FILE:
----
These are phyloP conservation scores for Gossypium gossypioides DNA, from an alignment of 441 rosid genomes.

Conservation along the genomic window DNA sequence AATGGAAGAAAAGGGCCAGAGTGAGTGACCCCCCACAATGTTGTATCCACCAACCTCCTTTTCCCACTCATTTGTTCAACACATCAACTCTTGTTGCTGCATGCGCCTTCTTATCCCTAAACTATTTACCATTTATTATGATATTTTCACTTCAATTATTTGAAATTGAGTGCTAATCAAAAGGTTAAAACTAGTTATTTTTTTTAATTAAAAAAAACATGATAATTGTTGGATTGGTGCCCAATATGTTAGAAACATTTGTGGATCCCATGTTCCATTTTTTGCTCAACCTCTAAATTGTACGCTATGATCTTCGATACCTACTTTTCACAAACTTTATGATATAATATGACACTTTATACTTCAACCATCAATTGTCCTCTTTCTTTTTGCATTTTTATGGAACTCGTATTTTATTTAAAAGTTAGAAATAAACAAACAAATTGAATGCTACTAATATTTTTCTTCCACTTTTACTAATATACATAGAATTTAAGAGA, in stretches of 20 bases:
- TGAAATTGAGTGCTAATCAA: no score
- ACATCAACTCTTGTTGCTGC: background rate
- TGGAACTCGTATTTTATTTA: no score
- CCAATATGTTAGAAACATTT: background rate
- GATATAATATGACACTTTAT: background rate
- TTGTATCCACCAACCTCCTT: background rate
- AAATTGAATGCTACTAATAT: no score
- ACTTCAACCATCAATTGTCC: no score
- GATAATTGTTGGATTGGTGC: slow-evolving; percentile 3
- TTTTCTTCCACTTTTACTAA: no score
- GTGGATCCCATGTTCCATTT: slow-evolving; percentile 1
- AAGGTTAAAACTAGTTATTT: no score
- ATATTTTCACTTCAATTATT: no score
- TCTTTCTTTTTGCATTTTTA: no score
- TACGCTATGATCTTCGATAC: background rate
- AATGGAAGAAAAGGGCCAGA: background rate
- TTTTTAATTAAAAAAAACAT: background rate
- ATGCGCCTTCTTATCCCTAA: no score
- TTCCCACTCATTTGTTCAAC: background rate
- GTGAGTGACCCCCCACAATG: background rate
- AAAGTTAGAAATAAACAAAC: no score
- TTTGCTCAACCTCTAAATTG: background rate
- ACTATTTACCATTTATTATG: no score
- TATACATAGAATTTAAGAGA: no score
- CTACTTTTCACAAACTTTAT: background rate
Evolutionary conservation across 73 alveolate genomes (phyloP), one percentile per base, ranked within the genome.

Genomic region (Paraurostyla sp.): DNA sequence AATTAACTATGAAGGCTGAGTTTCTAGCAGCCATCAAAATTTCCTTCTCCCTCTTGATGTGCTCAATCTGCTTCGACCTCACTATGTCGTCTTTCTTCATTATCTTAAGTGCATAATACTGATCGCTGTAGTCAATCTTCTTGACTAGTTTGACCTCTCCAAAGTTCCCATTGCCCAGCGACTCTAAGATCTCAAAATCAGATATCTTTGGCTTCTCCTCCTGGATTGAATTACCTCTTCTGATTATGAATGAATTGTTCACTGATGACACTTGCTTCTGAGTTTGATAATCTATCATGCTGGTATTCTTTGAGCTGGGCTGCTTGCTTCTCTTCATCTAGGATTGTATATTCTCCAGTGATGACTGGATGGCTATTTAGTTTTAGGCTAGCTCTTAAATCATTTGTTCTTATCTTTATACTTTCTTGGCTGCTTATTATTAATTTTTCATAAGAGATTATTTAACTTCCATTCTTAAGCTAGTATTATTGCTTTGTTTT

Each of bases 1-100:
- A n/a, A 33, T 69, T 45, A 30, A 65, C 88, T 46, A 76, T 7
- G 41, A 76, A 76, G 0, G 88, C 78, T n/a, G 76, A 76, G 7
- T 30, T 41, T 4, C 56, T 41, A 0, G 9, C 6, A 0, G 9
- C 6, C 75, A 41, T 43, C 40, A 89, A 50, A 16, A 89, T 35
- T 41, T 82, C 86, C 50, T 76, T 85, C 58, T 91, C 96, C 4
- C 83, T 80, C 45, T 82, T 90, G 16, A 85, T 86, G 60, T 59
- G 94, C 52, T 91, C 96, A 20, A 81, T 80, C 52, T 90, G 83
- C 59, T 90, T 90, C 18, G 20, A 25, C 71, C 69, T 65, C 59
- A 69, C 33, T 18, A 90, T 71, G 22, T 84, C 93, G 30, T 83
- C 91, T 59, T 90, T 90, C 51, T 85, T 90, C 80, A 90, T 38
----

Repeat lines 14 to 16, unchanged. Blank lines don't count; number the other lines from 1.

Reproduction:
- AAGGTTAAAACTAGTTATTT: no score
- ATATTTTCACTTCAATTATT: no score
- TCTTTCTTTTTGCATTTTTA: no score